3. Extra costs

Osborne announced that Disability Living Allowance (DLA) and Personal Independent Payments (PIP) would be protected in any future freeze of working age benefits. Whilst we recognise that the freeze will adversely affect many disabled people in the ESA WRAG group and on JSA, protecting DLA/PIP is an important part of ensuring disabled people can meet the extra costs they face.

Scope warmly welcomed this move at the time, and we were pleased when in this was confirmed in a separate announcement made by the Minister for Pensions Steve Web.

 

Autumn Statement – what’s in it for social care?

Guest post from Megan Cleaver, Parliamentary Officer at Scope.

Today’s Autumn Statement was the last big political announcement of 2013. But what was left out of the Chancellor’s speech this morning was just as revealing as what was included.

The A&E crisis has dominated the headlines over the past few months, with investment in social care seen as one way to ease the pressure on hospitals. But despite rumours overstretched social care budgets would be given a boost today, on this the Chancellor was silent.

Such a commitment to extra funding would have been especially welcome given the second reading of the Care Bill in the House of Commons was also announced today. The Care Bill contains the biggest ever reforms to the social care system, and its debate on 16 December will be the first opportunity for MPs to debate changes to social care which will affect over half a million disabled people.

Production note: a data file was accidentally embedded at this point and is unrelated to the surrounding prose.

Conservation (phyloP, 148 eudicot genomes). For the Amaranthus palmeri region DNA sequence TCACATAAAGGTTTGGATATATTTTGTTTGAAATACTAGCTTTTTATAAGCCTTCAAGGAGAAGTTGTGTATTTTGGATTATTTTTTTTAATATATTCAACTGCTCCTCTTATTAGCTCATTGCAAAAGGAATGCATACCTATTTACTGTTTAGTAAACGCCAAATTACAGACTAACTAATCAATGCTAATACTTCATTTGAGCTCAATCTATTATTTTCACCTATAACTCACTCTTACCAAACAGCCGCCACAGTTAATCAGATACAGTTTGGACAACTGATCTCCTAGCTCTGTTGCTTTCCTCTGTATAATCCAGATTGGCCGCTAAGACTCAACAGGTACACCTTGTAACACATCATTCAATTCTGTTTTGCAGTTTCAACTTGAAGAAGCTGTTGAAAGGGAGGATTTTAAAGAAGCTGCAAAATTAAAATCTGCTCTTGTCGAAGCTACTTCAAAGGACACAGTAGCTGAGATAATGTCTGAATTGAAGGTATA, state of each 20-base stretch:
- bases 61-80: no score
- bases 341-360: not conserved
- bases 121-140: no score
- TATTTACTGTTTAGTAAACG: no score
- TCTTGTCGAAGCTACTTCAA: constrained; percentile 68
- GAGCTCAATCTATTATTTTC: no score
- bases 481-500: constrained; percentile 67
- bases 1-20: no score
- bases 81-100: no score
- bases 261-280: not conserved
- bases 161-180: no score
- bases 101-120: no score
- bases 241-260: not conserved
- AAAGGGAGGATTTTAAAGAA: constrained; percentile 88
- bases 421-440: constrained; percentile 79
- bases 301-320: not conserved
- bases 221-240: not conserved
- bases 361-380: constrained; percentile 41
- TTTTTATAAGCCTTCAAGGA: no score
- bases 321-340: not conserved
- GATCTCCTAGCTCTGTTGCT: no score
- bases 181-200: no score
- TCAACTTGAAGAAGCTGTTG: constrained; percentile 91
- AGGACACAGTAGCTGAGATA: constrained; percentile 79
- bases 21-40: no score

And providing good quality social care can bring huge economic benefits. George Osborne spoke at length in the Autumn Statement about the need to get the benefits bill down and get people working. For disabled people, social care is the cornerstone of their independence- the support they need to both seek and stay in employment.

Indeed, recent research by Deloitte has shown that investing in social care for disabled people with ‘moderate’ care needs – who the Government have stated they intend to shut out of the social care system by tightening up eligibility for care – creates considerable savings for the public purse. Deloitte found that for every £1 that is spent on moderate social care needs, £1.30 is saved through increased tax revenue to the Treasury and a reduction in welfare spending as a result of disabled people and informal carers entering the workplace, not to mention the significant savings to local authorities and the NHS from ensuring disabled people’s needs do not escalate to crisis point and therefore require more expensive medical treatment at a later date.

And when George Osborne states that the job of getting rid of the deficit ‘is not yet done’, these are financial savings that cannot be ignored.